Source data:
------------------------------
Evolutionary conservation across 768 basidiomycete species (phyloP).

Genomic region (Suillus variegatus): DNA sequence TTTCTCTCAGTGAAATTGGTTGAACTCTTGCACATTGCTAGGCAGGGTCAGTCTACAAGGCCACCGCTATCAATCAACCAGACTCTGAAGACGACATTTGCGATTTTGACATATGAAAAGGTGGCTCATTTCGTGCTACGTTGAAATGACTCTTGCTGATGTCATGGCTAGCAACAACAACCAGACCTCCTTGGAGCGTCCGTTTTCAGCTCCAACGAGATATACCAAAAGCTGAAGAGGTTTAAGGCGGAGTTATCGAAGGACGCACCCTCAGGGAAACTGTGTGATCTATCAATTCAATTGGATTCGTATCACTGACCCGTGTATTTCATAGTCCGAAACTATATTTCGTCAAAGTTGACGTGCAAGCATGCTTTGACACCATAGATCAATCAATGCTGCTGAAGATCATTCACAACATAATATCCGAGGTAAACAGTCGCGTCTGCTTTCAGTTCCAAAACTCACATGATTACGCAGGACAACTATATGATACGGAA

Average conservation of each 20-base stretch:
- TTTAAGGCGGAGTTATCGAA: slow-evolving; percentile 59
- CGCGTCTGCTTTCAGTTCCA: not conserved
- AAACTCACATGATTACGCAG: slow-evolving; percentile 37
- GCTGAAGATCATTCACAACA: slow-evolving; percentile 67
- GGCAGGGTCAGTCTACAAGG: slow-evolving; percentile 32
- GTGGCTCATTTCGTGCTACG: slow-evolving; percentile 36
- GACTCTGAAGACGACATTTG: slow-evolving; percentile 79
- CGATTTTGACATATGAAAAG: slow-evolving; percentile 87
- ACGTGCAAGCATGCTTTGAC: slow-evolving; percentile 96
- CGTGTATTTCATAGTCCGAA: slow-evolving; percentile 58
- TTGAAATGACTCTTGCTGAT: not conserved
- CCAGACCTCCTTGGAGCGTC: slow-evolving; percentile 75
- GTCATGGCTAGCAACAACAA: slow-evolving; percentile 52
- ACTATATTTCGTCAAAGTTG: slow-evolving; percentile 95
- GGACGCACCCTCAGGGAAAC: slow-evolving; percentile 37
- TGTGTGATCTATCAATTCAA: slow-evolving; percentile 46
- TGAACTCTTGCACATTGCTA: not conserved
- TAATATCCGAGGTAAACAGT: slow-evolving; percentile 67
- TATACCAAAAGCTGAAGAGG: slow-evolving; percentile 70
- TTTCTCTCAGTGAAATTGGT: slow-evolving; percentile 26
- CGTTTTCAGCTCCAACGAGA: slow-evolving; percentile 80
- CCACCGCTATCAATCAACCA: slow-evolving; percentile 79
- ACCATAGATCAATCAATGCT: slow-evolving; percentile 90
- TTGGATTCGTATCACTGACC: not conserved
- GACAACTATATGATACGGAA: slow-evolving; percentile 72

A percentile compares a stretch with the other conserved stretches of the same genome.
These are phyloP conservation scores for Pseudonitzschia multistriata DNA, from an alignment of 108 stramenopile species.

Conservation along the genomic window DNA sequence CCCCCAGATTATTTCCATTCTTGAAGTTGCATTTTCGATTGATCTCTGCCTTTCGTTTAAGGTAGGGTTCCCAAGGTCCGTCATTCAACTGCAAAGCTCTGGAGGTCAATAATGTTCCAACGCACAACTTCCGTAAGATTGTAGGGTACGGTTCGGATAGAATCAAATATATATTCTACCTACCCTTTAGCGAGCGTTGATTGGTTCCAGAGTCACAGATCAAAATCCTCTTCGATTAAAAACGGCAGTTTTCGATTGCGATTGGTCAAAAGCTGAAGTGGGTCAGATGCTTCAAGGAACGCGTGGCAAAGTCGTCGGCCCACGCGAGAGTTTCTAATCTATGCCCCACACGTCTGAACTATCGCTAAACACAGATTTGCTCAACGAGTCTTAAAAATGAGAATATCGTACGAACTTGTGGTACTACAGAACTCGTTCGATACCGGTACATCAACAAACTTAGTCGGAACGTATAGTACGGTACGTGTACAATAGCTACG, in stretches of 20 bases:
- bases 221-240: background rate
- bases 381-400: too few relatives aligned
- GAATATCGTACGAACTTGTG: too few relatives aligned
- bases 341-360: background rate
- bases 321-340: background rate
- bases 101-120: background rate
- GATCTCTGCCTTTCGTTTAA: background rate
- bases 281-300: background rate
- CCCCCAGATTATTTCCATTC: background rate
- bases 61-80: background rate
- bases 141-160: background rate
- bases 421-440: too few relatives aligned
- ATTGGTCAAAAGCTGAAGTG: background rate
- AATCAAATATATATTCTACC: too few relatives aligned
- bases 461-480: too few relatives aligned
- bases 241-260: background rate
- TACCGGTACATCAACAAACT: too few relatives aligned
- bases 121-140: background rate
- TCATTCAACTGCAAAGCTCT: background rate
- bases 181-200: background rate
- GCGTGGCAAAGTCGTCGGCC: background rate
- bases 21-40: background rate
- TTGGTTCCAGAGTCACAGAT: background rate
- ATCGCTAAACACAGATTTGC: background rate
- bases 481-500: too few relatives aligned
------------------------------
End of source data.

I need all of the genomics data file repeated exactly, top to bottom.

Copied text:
Evolutionary conservation across 768 basidiomycete species (phyloP).

Genomic region (Suillus variegatus): DNA sequence TTTCTCTCAGTGAAATTGGTTGAACTCTTGCACATTGCTAGGCAGGGTCAGTCTACAAGGCCACCGCTATCAATCAACCAGACTCTGAAGACGACATTTGCGATTTTGACATATGAAAAGGTGGCTCATTTCGTGCTACGTTGAAATGACTCTTGCTGATGTCATGGCTAGCAACAACAACCAGACCTCCTTGGAGCGTCCGTTTTCAGCTCCAACGAGATATACCAAAAGCTGAAGAGGTTTAAGGCGGAGTTATCGAAGGACGCACCCTCAGGGAAACTGTGTGATCTATCAATTCAATTGGATTCGTATCACTGACCCGTGTATTTCATAGTCCGAAACTATATTTCGTCAAAGTTGACGTGCAAGCATGCTTTGACACCATAGATCAATCAATGCTGCTGAAGATCATTCACAACATAATATCCGAGGTAAACAGTCGCGTCTGCTTTCAGTTCCAAAACTCACATGATTACGCAGGACAACTATATGATACGGAA

Average conservation of each 20-base stretch:
- TTTAAGGCGGAGTTATCGAA: slow-evolving; percentile 59
- CGCGTCTGCTTTCAGTTCCA: not conserved
- AAACTCACATGATTACGCAG: slow-evolving; percentile 37
- GCTGAAGATCATTCACAACA: slow-evolving; percentile 67
- GGCAGGGTCAGTCTACAAGG: slow-evolving; percentile 32
- GTGGCTCATTTCGTGCTACG: slow-evolving; percentile 36
- GACTCTGAAGACGACATTTG: slow-evolving; percentile 79
- CGATTTTGACATATGAAAAG: slow-evolving; percentile 87
- ACGTGCAAGCATGCTTTGAC: slow-evolving; percentile 96
- CGTGTATTTCATAGTCCGAA: slow-evolving; percentile 58
- TTGAAATGACTCTTGCTGAT: not conserved
- CCAGACCTCCTTGGAGCGTC: slow-evolving; percentile 75
- GTCATGGCTAGCAACAACAA: slow-evolving; percentile 52
- ACTATATTTCGTCAAAGTTG: slow-evolving; percentile 95
- GGACGCACCCTCAGGGAAAC: slow-evolving; percentile 37
- TGTGTGATCTATCAATTCAA: slow-evolving; percentile 46
- TGAACTCTTGCACATTGCTA: not conserved
- TAATATCCGAGGTAAACAGT: slow-evolving; percentile 67
- TATACCAAAAGCTGAAGAGG: slow-evolving; percentile 70
- TTTCTCTCAGTGAAATTGGT: slow-evolving; percentile 26
- CGTTTTCAGCTCCAACGAGA: slow-evolving; percentile 80
- CCACCGCTATCAATCAACCA: slow-evolving; percentile 79
- ACCATAGATCAATCAATGCT: slow-evolving; percentile 90
- TTGGATTCGTATCACTGACC: not conserved
- GACAACTATATGATACGGAA: slow-evolving; percentile 72

A percentile compares a stretch with the other conserved stretches of the same genome.
These are phyloP conservation scores for Pseudonitzschia multistriata DNA, from an alignment of 108 stramenopile species.

Conservation along the genomic window DNA sequence CCCCCAGATTATTTCCATTCTTGAAGTTGCATTTTCGATTGATCTCTGCCTTTCGTTTAAGGTAGGGTTCCCAAGGTCCGTCATTCAACTGCAAAGCTCTGGAGGTCAATAATGTTCCAACGCACAACTTCCGTAAGATTGTAGGGTACGGTTCGGATAGAATCAAATATATATTCTACCTACCCTTTAGCGAGCGTTGATTGGTTCCAGAGTCACAGATCAAAATCCTCTTCGATTAAAAACGGCAGTTTTCGATTGCGATTGGTCAAAAGCTGAAGTGGGTCAGATGCTTCAAGGAACGCGTGGCAAAGTCGTCGGCCCACGCGAGAGTTTCTAATCTATGCCCCACACGTCTGAACTATCGCTAAACACAGATTTGCTCAACGAGTCTTAAAAATGAGAATATCGTACGAACTTGTGGTACTACAGAACTCGTTCGATACCGGTACATCAACAAACTTAGTCGGAACGTATAGTACGGTACGTGTACAATAGCTACG, in stretches of 20 bases:
- bases 221-240: background rate
- bases 381-400: too few relatives aligned
- GAATATCGTACGAACTTGTG: too few relatives aligned
- bases 341-360: background rate
- bases 321-340: background rate
- bases 101-120: background rate
- GATCTCTGCCTTTCGTTTAA: background rate
- bases 281-300: background rate
- CCCCCAGATTATTTCCATTC: background rate
- bases 61-80: background rate
- bases 141-160: background rate
- bases 421-440: too few relatives aligned
- ATTGGTCAAAAGCTGAAGTG: background rate
- AATCAAATATATATTCTACC: too few relatives aligned
- bases 461-480: too few relatives aligned
- bases 241-260: background rate
- TACCGGTACATCAACAAACT: too few relatives aligned
- bases 121-140: background rate
- TCATTCAACTGCAAAGCTCT: background rate
- bases 181-200: background rate
- GCGTGGCAAAGTCGTCGGCC: background rate
- bases 21-40: background rate
- TTGGTTCCAGAGTCACAGAT: background rate
- ATCGCTAAACACAGATTTGC: background rate
- bases 481-500: too few relatives aligned